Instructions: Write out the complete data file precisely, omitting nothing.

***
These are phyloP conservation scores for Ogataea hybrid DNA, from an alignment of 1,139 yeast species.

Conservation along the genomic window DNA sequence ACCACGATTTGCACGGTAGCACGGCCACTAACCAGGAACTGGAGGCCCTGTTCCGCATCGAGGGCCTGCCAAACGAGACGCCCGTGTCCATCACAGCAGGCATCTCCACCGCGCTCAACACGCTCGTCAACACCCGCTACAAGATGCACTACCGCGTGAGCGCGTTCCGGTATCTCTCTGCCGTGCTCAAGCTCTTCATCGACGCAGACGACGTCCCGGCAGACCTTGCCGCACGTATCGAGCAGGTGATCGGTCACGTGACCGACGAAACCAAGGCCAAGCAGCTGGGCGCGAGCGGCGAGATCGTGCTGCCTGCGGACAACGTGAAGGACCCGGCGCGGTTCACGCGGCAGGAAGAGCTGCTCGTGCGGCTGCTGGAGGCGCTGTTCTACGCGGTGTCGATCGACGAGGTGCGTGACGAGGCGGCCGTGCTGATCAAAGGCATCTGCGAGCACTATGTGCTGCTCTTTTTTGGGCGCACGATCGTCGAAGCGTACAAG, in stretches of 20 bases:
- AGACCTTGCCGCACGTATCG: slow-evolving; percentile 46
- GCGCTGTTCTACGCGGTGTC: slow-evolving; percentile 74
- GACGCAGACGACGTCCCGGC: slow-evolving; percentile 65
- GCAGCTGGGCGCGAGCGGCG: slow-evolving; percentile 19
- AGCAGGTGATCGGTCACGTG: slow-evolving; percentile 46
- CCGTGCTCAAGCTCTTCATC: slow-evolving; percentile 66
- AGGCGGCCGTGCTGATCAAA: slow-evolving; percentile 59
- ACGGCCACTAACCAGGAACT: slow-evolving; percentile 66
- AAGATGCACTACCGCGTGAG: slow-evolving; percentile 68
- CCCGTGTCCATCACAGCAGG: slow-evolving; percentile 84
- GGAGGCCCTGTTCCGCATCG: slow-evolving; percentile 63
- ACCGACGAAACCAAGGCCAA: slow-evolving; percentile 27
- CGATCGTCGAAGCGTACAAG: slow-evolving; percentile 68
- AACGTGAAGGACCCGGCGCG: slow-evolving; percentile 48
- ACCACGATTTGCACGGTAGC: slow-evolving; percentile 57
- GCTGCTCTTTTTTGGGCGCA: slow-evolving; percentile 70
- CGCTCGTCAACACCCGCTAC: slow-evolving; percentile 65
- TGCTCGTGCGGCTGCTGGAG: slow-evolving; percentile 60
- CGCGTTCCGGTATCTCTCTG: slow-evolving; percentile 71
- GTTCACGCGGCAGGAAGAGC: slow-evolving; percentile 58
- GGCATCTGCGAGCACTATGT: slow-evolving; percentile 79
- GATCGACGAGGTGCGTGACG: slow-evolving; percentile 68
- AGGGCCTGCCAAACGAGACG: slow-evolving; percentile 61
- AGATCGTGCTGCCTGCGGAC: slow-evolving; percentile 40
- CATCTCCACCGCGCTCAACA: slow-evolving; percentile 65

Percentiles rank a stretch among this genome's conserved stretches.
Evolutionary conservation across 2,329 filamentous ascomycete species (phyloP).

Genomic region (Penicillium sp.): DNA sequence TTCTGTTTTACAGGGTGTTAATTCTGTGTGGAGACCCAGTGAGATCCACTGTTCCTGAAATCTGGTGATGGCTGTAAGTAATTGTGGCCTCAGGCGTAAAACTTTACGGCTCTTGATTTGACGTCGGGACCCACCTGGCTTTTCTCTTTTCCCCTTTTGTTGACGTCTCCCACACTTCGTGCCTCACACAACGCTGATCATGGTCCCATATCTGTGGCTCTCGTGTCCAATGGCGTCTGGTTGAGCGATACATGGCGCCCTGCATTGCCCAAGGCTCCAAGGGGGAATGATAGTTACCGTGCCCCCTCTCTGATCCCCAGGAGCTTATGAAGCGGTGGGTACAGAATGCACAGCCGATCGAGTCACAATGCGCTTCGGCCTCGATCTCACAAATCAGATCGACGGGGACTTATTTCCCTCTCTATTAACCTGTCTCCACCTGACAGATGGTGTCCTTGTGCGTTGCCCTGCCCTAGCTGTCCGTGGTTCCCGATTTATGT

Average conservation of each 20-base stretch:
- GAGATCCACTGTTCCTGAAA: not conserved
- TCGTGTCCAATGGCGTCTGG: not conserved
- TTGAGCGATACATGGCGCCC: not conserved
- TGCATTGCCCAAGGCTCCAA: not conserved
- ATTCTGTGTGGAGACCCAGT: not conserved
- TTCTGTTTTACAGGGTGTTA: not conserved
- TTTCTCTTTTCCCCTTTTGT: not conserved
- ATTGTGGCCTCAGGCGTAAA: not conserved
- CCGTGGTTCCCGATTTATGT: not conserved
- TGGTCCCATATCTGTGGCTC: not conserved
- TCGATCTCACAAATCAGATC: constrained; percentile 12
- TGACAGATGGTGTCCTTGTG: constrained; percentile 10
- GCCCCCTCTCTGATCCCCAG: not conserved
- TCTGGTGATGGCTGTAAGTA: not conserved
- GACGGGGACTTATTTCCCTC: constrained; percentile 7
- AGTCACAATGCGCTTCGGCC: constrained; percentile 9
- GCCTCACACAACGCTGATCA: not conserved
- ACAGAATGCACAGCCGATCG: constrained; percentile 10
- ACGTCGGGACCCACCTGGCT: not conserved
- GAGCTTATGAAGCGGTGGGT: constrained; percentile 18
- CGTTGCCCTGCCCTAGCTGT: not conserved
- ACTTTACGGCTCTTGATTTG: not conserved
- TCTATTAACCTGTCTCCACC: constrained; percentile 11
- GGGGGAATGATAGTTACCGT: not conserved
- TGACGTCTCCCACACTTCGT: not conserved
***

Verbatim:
These are phyloP conservation scores for Ogataea hybrid DNA, from an alignment of 1,139 yeast species.

Conservation along the genomic window DNA sequence ACCACGATTTGCACGGTAGCACGGCCACTAACCAGGAACTGGAGGCCCTGTTCCGCATCGAGGGCCTGCCAAACGAGACGCCCGTGTCCATCACAGCAGGCATCTCCACCGCGCTCAACACGCTCGTCAACACCCGCTACAAGATGCACTACCGCGTGAGCGCGTTCCGGTATCTCTCTGCCGTGCTCAAGCTCTTCATCGACGCAGACGACGTCCCGGCAGACCTTGCCGCACGTATCGAGCAGGTGATCGGTCACGTGACCGACGAAACCAAGGCCAAGCAGCTGGGCGCGAGCGGCGAGATCGTGCTGCCTGCGGACAACGTGAAGGACCCGGCGCGGTTCACGCGGCAGGAAGAGCTGCTCGTGCGGCTGCTGGAGGCGCTGTTCTACGCGGTGTCGATCGACGAGGTGCGTGACGAGGCGGCCGTGCTGATCAAAGGCATCTGCGAGCACTATGTGCTGCTCTTTTTTGGGCGCACGATCGTCGAAGCGTACAAG, in stretches of 20 bases:
- AGACCTTGCCGCACGTATCG: slow-evolving; percentile 46
- GCGCTGTTCTACGCGGTGTC: slow-evolving; percentile 74
- GACGCAGACGACGTCCCGGC: slow-evolving; percentile 65
- GCAGCTGGGCGCGAGCGGCG: slow-evolving; percentile 19
- AGCAGGTGATCGGTCACGTG: slow-evolving; percentile 46
- CCGTGCTCAAGCTCTTCATC: slow-evolving; percentile 66
- AGGCGGCCGTGCTGATCAAA: slow-evolving; percentile 59
- ACGGCCACTAACCAGGAACT: slow-evolving; percentile 66
- AAGATGCACTACCGCGTGAG: slow-evolving; percentile 68
- CCCGTGTCCATCACAGCAGG: slow-evolving; percentile 84
- GGAGGCCCTGTTCCGCATCG: slow-evolving; percentile 63
- ACCGACGAAACCAAGGCCAA: slow-evolving; percentile 27
- CGATCGTCGAAGCGTACAAG: slow-evolving; percentile 68
- AACGTGAAGGACCCGGCGCG: slow-evolving; percentile 48
- ACCACGATTTGCACGGTAGC: slow-evolving; percentile 57
- GCTGCTCTTTTTTGGGCGCA: slow-evolving; percentile 70
- CGCTCGTCAACACCCGCTAC: slow-evolving; percentile 65
- TGCTCGTGCGGCTGCTGGAG: slow-evolving; percentile 60
- CGCGTTCCGGTATCTCTCTG: slow-evolving; percentile 71
- GTTCACGCGGCAGGAAGAGC: slow-evolving; percentile 58
- GGCATCTGCGAGCACTATGT: slow-evolving; percentile 79
- GATCGACGAGGTGCGTGACG: slow-evolving; percentile 68
- AGGGCCTGCCAAACGAGACG: slow-evolving; percentile 61
- AGATCGTGCTGCCTGCGGAC: slow-evolving; percentile 40
- CATCTCCACCGCGCTCAACA: slow-evolving; percentile 65

Percentiles rank a stretch among this genome's conserved stretches.
Evolutionary conservation across 2,329 filamentous ascomycete species (phyloP).

Genomic region (Penicillium sp.): DNA sequence TTCTGTTTTACAGGGTGTTAATTCTGTGTGGAGACCCAGTGAGATCCACTGTTCCTGAAATCTGGTGATGGCTGTAAGTAATTGTGGCCTCAGGCGTAAAACTTTACGGCTCTTGATTTGACGTCGGGACCCACCTGGCTTTTCTCTTTTCCCCTTTTGTTGACGTCTCCCACACTTCGTGCCTCACACAACGCTGATCATGGTCCCATATCTGTGGCTCTCGTGTCCAATGGCGTCTGGTTGAGCGATACATGGCGCCCTGCATTGCCCAAGGCTCCAAGGGGGAATGATAGTTACCGTGCCCCCTCTCTGATCCCCAGGAGCTTATGAAGCGGTGGGTACAGAATGCACAGCCGATCGAGTCACAATGCGCTTCGGCCTCGATCTCACAAATCAGATCGACGGGGACTTATTTCCCTCTCTATTAACCTGTCTCCACCTGACAGATGGTGTCCTTGTGCGTTGCCCTGCCCTAGCTGTCCGTGGTTCCCGATTTATGT

Average conservation of each 20-base stretch:
- GAGATCCACTGTTCCTGAAA: not conserved
- TCGTGTCCAATGGCGTCTGG: not conserved
- TTGAGCGATACATGGCGCCC: not conserved
- TGCATTGCCCAAGGCTCCAA: not conserved
- ATTCTGTGTGGAGACCCAGT: not conserved
- TTCTGTTTTACAGGGTGTTA: not conserved
- TTTCTCTTTTCCCCTTTTGT: not conserved
- ATTGTGGCCTCAGGCGTAAA: not conserved
- CCGTGGTTCCCGATTTATGT: not conserved
- TGGTCCCATATCTGTGGCTC: not conserved
- TCGATCTCACAAATCAGATC: constrained; percentile 12
- TGACAGATGGTGTCCTTGTG: constrained; percentile 10
- GCCCCCTCTCTGATCCCCAG: not conserved
- TCTGGTGATGGCTGTAAGTA: not conserved
- GACGGGGACTTATTTCCCTC: constrained; percentile 7
- AGTCACAATGCGCTTCGGCC: constrained; percentile 9
- GCCTCACACAACGCTGATCA: not conserved
- ACAGAATGCACAGCCGATCG: constrained; percentile 10
- ACGTCGGGACCCACCTGGCT: not conserved
- GAGCTTATGAAGCGGTGGGT: constrained; percentile 18
- CGTTGCCCTGCCCTAGCTGT: not conserved
- ACTTTACGGCTCTTGATTTG: not conserved
- TCTATTAACCTGTCTCCACC: constrained; percentile 11
- GGGGGAATGATAGTTACCGT: not conserved
- TGACGTCTCCCACACTTCGT: not conserved